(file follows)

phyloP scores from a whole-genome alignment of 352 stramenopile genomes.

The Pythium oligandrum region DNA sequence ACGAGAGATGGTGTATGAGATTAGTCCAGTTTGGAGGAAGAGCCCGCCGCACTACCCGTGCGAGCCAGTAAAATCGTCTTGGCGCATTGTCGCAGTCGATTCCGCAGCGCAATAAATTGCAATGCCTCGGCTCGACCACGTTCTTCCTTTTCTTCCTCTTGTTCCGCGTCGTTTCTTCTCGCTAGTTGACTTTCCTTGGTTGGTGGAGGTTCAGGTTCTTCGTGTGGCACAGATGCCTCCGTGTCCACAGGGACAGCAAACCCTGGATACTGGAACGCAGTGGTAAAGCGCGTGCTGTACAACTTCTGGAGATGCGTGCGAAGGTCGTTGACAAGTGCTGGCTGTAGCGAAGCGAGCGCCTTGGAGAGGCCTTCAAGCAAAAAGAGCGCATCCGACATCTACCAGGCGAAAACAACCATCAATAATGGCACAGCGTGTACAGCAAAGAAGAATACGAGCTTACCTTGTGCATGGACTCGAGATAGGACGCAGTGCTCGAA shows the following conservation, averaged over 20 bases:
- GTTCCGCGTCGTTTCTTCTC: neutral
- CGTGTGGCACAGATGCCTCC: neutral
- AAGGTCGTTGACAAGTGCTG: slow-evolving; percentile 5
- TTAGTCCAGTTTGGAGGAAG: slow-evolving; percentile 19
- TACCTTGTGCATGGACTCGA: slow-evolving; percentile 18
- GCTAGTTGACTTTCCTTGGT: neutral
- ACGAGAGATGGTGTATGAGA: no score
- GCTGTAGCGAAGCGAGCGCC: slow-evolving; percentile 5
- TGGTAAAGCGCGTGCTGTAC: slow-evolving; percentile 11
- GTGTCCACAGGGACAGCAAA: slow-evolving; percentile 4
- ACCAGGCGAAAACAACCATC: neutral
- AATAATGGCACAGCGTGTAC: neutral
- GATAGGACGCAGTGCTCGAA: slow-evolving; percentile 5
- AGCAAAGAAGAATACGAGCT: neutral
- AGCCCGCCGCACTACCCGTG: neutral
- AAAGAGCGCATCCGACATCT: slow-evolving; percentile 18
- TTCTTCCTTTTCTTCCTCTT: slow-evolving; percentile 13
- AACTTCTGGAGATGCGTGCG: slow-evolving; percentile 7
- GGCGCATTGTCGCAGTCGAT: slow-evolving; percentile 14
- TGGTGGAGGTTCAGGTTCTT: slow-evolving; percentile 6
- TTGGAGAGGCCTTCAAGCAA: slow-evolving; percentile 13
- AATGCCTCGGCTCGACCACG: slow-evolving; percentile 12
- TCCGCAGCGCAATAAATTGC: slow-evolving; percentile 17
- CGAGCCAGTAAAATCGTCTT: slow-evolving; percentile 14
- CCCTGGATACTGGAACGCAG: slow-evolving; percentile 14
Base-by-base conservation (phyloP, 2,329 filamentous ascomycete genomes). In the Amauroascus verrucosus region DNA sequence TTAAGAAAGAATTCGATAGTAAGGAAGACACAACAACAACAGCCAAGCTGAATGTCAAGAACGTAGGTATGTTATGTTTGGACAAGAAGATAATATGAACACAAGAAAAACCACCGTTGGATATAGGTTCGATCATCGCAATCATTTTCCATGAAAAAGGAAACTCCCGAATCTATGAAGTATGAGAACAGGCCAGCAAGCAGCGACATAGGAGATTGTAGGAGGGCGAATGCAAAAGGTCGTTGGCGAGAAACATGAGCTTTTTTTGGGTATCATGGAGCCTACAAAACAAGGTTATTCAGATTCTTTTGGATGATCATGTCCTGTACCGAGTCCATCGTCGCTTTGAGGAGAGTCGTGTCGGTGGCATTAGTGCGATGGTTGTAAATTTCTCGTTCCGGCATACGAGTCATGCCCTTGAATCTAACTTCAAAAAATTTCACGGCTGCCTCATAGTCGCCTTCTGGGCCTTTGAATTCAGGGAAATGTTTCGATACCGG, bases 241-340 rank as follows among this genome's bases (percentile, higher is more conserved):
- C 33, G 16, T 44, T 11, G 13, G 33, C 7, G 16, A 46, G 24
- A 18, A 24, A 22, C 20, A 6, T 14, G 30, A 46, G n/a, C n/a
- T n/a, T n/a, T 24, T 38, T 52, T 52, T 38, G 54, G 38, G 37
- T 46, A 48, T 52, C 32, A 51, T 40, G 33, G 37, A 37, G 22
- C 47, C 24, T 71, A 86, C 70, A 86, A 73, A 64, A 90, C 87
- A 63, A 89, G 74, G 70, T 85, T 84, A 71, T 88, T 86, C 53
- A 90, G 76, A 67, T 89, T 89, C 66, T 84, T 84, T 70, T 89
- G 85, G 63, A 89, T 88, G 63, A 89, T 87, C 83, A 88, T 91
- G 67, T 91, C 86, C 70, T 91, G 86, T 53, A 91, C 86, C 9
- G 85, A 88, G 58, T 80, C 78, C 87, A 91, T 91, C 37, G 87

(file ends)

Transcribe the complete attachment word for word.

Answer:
phyloP scores from a whole-genome alignment of 352 stramenopile genomes.

The Pythium oligandrum region DNA sequence ACGAGAGATGGTGTATGAGATTAGTCCAGTTTGGAGGAAGAGCCCGCCGCACTACCCGTGCGAGCCAGTAAAATCGTCTTGGCGCATTGTCGCAGTCGATTCCGCAGCGCAATAAATTGCAATGCCTCGGCTCGACCACGTTCTTCCTTTTCTTCCTCTTGTTCCGCGTCGTTTCTTCTCGCTAGTTGACTTTCCTTGGTTGGTGGAGGTTCAGGTTCTTCGTGTGGCACAGATGCCTCCGTGTCCACAGGGACAGCAAACCCTGGATACTGGAACGCAGTGGTAAAGCGCGTGCTGTACAACTTCTGGAGATGCGTGCGAAGGTCGTTGACAAGTGCTGGCTGTAGCGAAGCGAGCGCCTTGGAGAGGCCTTCAAGCAAAAAGAGCGCATCCGACATCTACCAGGCGAAAACAACCATCAATAATGGCACAGCGTGTACAGCAAAGAAGAATACGAGCTTACCTTGTGCATGGACTCGAGATAGGACGCAGTGCTCGAA shows the following conservation, averaged over 20 bases:
- GTTCCGCGTCGTTTCTTCTC: neutral
- CGTGTGGCACAGATGCCTCC: neutral
- AAGGTCGTTGACAAGTGCTG: slow-evolving; percentile 5
- TTAGTCCAGTTTGGAGGAAG: slow-evolving; percentile 19
- TACCTTGTGCATGGACTCGA: slow-evolving; percentile 18
- GCTAGTTGACTTTCCTTGGT: neutral
- ACGAGAGATGGTGTATGAGA: no score
- GCTGTAGCGAAGCGAGCGCC: slow-evolving; percentile 5
- TGGTAAAGCGCGTGCTGTAC: slow-evolving; percentile 11
- GTGTCCACAGGGACAGCAAA: slow-evolving; percentile 4
- ACCAGGCGAAAACAACCATC: neutral
- AATAATGGCACAGCGTGTAC: neutral
- GATAGGACGCAGTGCTCGAA: slow-evolving; percentile 5
- AGCAAAGAAGAATACGAGCT: neutral
- AGCCCGCCGCACTACCCGTG: neutral
- AAAGAGCGCATCCGACATCT: slow-evolving; percentile 18
- TTCTTCCTTTTCTTCCTCTT: slow-evolving; percentile 13
- AACTTCTGGAGATGCGTGCG: slow-evolving; percentile 7
- GGCGCATTGTCGCAGTCGAT: slow-evolving; percentile 14
- TGGTGGAGGTTCAGGTTCTT: slow-evolving; percentile 6
- TTGGAGAGGCCTTCAAGCAA: slow-evolving; percentile 13
- AATGCCTCGGCTCGACCACG: slow-evolving; percentile 12
- TCCGCAGCGCAATAAATTGC: slow-evolving; percentile 17
- CGAGCCAGTAAAATCGTCTT: slow-evolving; percentile 14
- CCCTGGATACTGGAACGCAG: slow-evolving; percentile 14
Base-by-base conservation (phyloP, 2,329 filamentous ascomycete genomes). In the Amauroascus verrucosus region DNA sequence TTAAGAAAGAATTCGATAGTAAGGAAGACACAACAACAACAGCCAAGCTGAATGTCAAGAACGTAGGTATGTTATGTTTGGACAAGAAGATAATATGAACACAAGAAAAACCACCGTTGGATATAGGTTCGATCATCGCAATCATTTTCCATGAAAAAGGAAACTCCCGAATCTATGAAGTATGAGAACAGGCCAGCAAGCAGCGACATAGGAGATTGTAGGAGGGCGAATGCAAAAGGTCGTTGGCGAGAAACATGAGCTTTTTTTGGGTATCATGGAGCCTACAAAACAAGGTTATTCAGATTCTTTTGGATGATCATGTCCTGTACCGAGTCCATCGTCGCTTTGAGGAGAGTCGTGTCGGTGGCATTAGTGCGATGGTTGTAAATTTCTCGTTCCGGCATACGAGTCATGCCCTTGAATCTAACTTCAAAAAATTTCACGGCTGCCTCATAGTCGCCTTCTGGGCCTTTGAATTCAGGGAAATGTTTCGATACCGG, bases 241-340 rank as follows among this genome's bases (percentile, higher is more conserved):
- C 33, G 16, T 44, T 11, G 13, G 33, C 7, G 16, A 46, G 24
- A 18, A 24, A 22, C 20, A 6, T 14, G 30, A 46, G n/a, C n/a
- T n/a, T n/a, T 24, T 38, T 52, T 52, T 38, G 54, G 38, G 37
- T 46, A 48, T 52, C 32, A 51, T 40, G 33, G 37, A 37, G 22
- C 47, C 24, T 71, A 86, C 70, A 86, A 73, A 64, A 90, C 87
- A 63, A 89, G 74, G 70, T 85, T 84, A 71, T 88, T 86, C 53
- A 90, G 76, A 67, T 89, T 89, C 66, T 84, T 84, T 70, T 89
- G 85, G 63, A 89, T 88, G 63, A 89, T 87, C 83, A 88, T 91
- G 67, T 91, C 86, C 70, T 91, G 86, T 53, A 91, C 86, C 9
- G 85, A 88, G 58, T 80, C 78, C 87, A 91, T 91, C 37, G 87